It had grown late, but I couldn't bring myself to get out of the warm Gulf Coast waters of Florida. Working with children all day left me little time to be alone with my thoughts, so I found a calming solitude in my evening surf outings.
I made it an after-work tradition to drive directly from the house where I took care of three children to the beach to check the waves. My only stop on the way was a brief detour by my apartment, where I paused just long enough to change clothes and grab my surfboard and a towel.
Upon reaching my surf checkpoint this evening, I had found the waves less than surfable. These conditions would normally have sent me packing. But the calm water, instead of disappointing me, seemed to invite me to paddle out.
I parked my car and walked a short distance to the small waves lightly breaking on the sand. Somewhere between my car and the water my ears lost track of the traffic noise and caught hold of the sound of the surf. Nearing the water's edge, I set my surfboard down for a moment to ask myself what I was doing here when surfing was so obviously not a possibility. A thirst for the refreshment I got from surfing overrode any concern. I quickly strapped my surfing leash to my ankle and sloshed out into the water.
Once settled onto my board, I began paddling. That's when it started. Peace. I was leaving the world behind. It was as though the water had a life completely separate from the land, and I was no longer capable of feeling anything related to stress, frustration, or schedule. Reaching the edge of the wooden pier that stuck out into the water like an extended arm, I let my own arms relax and sat up on my board to take a look around.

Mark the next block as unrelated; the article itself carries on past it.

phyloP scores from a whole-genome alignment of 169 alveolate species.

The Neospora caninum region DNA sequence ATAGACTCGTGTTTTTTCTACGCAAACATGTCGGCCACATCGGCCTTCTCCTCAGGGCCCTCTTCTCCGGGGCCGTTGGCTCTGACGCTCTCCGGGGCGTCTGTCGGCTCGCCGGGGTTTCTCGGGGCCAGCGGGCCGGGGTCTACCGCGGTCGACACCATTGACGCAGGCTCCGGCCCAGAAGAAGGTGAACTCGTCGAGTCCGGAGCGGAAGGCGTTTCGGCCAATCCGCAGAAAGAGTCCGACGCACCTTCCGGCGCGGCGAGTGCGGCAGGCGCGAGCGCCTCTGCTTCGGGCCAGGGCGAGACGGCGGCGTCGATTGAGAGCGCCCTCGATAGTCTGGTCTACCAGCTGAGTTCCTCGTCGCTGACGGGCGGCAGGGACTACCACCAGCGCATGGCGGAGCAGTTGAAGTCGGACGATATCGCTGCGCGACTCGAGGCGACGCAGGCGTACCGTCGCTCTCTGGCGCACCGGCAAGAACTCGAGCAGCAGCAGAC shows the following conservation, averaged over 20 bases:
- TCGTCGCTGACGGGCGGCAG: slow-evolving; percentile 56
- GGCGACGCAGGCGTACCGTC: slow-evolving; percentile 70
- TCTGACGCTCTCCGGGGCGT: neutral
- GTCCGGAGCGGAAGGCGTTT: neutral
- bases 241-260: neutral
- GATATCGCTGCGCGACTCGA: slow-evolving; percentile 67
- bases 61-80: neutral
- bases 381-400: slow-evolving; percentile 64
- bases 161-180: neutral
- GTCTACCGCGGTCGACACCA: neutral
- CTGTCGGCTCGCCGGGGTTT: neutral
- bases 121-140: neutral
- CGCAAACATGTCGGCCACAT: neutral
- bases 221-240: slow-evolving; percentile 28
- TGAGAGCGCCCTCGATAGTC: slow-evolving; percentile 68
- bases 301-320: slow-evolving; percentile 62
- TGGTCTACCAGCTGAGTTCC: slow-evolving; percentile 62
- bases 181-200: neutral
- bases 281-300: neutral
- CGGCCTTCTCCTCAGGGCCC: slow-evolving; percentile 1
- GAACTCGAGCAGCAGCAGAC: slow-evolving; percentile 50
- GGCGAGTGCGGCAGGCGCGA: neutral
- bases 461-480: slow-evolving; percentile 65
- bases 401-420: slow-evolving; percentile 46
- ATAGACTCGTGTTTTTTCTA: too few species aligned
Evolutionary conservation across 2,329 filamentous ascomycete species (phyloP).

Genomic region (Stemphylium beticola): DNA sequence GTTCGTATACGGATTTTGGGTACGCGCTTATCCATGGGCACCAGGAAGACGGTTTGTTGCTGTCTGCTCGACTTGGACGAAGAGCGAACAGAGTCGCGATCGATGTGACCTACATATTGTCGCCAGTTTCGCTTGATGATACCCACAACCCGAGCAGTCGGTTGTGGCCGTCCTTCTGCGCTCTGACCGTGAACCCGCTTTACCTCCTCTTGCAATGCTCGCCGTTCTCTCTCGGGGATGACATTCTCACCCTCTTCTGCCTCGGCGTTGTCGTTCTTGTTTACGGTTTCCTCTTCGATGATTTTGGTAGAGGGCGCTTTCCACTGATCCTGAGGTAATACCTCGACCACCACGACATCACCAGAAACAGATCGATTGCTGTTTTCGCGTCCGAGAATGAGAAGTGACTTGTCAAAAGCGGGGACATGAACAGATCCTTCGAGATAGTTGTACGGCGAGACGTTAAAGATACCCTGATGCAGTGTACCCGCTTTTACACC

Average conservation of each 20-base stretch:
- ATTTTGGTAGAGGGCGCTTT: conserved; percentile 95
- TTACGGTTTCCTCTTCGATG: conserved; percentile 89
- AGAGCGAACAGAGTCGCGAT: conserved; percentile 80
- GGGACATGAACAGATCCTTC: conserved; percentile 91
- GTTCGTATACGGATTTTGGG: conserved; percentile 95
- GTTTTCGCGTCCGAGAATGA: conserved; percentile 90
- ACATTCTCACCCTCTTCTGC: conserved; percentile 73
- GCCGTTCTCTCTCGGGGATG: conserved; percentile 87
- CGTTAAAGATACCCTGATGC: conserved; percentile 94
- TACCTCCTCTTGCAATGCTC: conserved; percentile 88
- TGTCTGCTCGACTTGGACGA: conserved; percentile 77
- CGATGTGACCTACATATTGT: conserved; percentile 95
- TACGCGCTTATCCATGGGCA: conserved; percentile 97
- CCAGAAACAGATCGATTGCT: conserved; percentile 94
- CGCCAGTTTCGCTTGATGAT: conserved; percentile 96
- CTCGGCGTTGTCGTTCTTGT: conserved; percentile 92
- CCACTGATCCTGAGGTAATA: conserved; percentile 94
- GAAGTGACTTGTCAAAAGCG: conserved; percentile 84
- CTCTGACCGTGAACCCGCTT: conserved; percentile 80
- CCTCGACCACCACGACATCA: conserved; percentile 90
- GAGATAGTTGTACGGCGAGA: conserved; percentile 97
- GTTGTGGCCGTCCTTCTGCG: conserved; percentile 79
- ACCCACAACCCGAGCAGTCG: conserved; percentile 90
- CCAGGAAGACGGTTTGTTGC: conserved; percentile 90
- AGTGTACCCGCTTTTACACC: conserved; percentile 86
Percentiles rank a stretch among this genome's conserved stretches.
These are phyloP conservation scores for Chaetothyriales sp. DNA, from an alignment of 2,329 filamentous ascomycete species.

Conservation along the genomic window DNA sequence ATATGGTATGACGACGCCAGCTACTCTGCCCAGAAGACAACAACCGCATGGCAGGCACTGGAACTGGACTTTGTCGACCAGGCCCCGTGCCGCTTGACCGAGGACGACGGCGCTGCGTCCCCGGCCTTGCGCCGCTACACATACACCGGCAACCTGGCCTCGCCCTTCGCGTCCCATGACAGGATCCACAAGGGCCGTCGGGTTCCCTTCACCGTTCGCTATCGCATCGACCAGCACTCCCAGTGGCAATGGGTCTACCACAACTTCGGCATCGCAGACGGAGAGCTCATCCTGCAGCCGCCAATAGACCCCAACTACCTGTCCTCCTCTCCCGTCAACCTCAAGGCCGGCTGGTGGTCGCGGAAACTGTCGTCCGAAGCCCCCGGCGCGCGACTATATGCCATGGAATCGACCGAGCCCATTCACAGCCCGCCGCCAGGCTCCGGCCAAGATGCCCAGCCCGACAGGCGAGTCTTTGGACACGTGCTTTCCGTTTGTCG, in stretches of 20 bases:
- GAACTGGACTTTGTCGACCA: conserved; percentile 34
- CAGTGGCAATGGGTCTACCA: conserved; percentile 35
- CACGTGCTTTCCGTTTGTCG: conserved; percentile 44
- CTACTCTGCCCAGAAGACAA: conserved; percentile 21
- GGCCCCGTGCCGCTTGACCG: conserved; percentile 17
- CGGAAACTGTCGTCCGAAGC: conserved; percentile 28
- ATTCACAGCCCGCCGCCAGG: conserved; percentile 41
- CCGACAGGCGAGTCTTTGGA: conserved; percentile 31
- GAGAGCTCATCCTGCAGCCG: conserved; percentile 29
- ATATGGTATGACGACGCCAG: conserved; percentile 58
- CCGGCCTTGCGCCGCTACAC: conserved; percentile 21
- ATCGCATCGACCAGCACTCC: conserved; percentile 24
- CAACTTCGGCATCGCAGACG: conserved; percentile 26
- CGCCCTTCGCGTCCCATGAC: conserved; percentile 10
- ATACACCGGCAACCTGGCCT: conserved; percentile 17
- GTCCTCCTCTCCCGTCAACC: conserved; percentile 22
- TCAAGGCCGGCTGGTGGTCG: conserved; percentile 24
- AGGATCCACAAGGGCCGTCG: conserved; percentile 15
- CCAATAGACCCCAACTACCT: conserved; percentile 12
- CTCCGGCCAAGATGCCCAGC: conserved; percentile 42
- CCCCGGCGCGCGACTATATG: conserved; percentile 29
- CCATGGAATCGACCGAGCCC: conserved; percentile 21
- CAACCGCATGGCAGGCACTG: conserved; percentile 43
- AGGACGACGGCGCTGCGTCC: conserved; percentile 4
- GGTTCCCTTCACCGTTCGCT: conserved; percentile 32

Scanning the beach and the water around me, I saw no one. I was completely alone, in a moment only I owned. I caught sight of my car, patiently standing at its post, the only lifeguard on duty. Looking farther, I saw the beachfront road I'd traveled. Sitting out in the water, I felt somehow more alive and more aware of life than the people rushing by in their air-conditioned cars, filled with the noise of pulsating stereos, completely unaware of the beauty only a few steps away.
Now the sun had set, and I was left in its afterglow. The early-night moon hung above me, bathing everything in its beauty, peace, and freshness. I took a deep breath and tried to hold the warmth of the tropical air in my lungs. Sitting in the water and looking in on the shore had given me the distance necessary to quiet the shouting of responsibilities and duties. Now I could hear the whispers of things that really mattered.
I sat and reflected, sometimes squirting water through my fisted hands. I allowed myself all the time I needed to completely recharge. I saw the perfect whiteness of waves hitting the glowing sand of the beach. On the horizon, a barely visible thin line of dark sky was merging with the ever-so-slightly-darker ocean.
I sat a few moments longer, completely absorbed in a moment with no yesterdays or tomorrows, just the satisfaction of the present.
Hints of tomorrow's responsibilities and the rumble of an empty stomach began to intrude on the moment. Two hours after having stepped onto the sand, it was time to paddle in. Reluctantly, I leaned forward and dipped my hands into the warm ocean water.
I reached the shore, slid from my board, and stood on the pebbly sand. Trotting out from the calm surf with my board held above my head, I felt a refreshed sense of calm. I hoped to carry this outlook with me into the days that followed.
Noisy cars began to override the calming lull of the ocean waves as I neared the road and civilization. Still dripping with water, I glanced back and took in the landscape one last time. I clamped my surfboard to the roof rack and climbed inside my car. With one click of the radio knob, this moment would be but a memory.
For the time being, I decided, radio was an invention best left untouched. With my windows rolled down, I merged my car onto the road and began the slow journey home to the music of the evening breeze. The distractions of tomorrow would come, but there was no need to help them along.
(c) Copyright 1999. The Christian Science Publishing Society